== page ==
The Three Stages of Repentance
Repentance is the central theme of Christianity. It is the teaching of St John the Forerunner in preparation for the coming of the Lord and it is also the starting point of our Lord’s teaching: “Repent, for the Kingdom of Heaven is at hand!” (Matt 3:2, Matt 4:17).
Repentance, therefore, is in truth the beginning of the life in Christ.
What is Repentance and how are we to achieve it? We may be assisted to understand and to undertake Repentance by breaking it down into three stages:
Contrition, the feeling of remorse and sorrow for our actions, is a first step in the healing of our souls, especially when accompanied by tears. Contrition is the opening of our wounds and the clearing away so that the antiseptic can be applied. To do otherwise is to risk that the wound will fester and spread causing us great damage.
However, although a good start, contrition is not enough. Judas, after betraying our Lord, felt deep sorrow for his actions. So sorrowful was he that he returned the blood money and went out and hanged himself. His sorrow stopped there and did not flower into Repentance. Peter also fell and felt sorrow, but he did not stop there. He returned to Christ.
- Decision to return
This is the core element of Repentance, the decision to turn around. In the parable of the Prodigal Son, this is described by the expression, “He came to himself” (Lk 15:17): that is, he came to his senses and realised how far he had fallen. He remembers the beauty of his father’s house. He does not excuse himself. He does not blame his father or someone else for his predicament. He accepts that he is the author of his own downfall.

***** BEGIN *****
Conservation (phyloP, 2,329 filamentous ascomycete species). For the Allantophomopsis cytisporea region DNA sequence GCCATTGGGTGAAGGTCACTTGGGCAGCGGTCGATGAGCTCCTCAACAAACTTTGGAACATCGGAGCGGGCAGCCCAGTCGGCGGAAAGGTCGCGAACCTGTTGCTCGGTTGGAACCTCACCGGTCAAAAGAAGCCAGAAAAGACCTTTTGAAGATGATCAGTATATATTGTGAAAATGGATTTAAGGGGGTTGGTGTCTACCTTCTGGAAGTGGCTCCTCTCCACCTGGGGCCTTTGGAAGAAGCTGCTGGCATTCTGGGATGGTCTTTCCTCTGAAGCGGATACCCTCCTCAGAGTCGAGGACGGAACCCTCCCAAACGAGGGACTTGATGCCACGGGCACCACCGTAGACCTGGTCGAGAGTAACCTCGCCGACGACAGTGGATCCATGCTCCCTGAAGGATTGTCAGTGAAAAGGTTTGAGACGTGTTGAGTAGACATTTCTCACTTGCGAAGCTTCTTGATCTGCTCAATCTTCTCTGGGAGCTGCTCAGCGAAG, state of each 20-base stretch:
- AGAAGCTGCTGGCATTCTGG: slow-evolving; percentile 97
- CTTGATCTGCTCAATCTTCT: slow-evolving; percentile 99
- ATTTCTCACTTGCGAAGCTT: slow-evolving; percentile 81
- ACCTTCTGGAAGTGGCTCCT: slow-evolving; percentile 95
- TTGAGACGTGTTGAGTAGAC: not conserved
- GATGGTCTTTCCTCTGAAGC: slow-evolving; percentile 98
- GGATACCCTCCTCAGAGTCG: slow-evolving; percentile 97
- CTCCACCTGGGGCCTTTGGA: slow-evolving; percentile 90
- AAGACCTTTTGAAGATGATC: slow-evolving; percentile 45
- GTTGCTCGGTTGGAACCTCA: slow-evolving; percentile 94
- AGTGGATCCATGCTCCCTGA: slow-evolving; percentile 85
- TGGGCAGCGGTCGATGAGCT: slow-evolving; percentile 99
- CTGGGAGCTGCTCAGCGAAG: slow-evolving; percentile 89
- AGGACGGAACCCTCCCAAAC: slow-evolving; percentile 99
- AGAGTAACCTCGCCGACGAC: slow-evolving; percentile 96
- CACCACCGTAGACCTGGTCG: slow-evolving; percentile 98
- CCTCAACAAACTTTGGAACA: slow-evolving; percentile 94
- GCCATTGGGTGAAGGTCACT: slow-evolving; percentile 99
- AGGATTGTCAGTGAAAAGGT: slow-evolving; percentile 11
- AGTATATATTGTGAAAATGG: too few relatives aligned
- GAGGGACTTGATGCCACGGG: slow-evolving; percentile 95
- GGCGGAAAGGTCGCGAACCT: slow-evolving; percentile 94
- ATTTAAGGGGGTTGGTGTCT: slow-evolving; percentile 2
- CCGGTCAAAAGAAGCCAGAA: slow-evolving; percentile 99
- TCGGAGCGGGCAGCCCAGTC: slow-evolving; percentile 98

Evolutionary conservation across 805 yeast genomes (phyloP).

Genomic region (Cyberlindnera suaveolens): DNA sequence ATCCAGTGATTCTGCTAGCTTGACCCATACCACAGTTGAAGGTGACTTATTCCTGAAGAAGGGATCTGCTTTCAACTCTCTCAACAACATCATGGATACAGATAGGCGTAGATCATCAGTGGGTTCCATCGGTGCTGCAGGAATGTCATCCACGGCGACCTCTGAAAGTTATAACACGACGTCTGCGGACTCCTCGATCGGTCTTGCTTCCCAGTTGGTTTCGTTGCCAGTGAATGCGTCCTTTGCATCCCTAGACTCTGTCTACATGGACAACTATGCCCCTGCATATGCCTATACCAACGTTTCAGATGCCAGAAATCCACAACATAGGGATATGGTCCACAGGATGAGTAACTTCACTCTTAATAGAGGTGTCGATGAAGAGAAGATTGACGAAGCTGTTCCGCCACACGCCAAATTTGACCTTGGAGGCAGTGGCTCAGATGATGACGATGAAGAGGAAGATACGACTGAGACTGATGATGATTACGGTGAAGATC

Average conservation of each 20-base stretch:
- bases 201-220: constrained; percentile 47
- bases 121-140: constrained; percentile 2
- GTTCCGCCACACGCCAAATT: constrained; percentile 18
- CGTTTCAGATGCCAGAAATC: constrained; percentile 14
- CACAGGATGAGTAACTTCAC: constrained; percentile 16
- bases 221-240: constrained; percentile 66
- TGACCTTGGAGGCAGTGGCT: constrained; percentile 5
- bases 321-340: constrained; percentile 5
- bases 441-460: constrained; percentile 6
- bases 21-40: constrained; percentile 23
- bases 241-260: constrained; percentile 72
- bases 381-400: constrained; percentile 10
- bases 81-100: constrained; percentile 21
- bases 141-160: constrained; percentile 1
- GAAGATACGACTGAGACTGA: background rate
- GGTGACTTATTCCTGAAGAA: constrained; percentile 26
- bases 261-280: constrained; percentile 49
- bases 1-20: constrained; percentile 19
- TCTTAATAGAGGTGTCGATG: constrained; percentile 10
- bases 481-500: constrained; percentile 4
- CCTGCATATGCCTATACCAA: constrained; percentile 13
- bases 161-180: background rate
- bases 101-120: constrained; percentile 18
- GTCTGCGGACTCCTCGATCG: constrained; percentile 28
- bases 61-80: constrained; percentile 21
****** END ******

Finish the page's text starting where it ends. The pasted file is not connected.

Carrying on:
There is no doubt that it takes real courage to repent, much more courage than it took for us to sin. St John Chrysostom says: “Pay attention carefully. After the sin comes the shame; courage follows repentance. Did you pay attention to what I said? Satan upsets the order; he gives the courage to sin and the shame to repentance”.
- Actions – the fruits of Repentance
The decision to change, to abandon our former way of life, is not merely a mental exercise but must have material consequences if it is to be real. There must be a struggle to avoid falling again. In the parable of the prodigal son, this is exemplified by the journey from that foreign land back towards his father’s house.
Repentance for us Orthodox is not a once off event but rather a way of being. Since we are sinners, and we will continue to be sinners until the end of our earthly lives, we are called to live in a state of Repentance. The Church prays in this way when we hear our Priest calling on God with these words “That the remainder of our lives may be spent in peace and repentance we ask of the Lord”, and we as the people of God respond: “Grant this our Lord”.
May God grant us to live in a state of Repentance during this blessed Lent and throughout the remaining days of our lives.
Source: Lychnos February/March 2018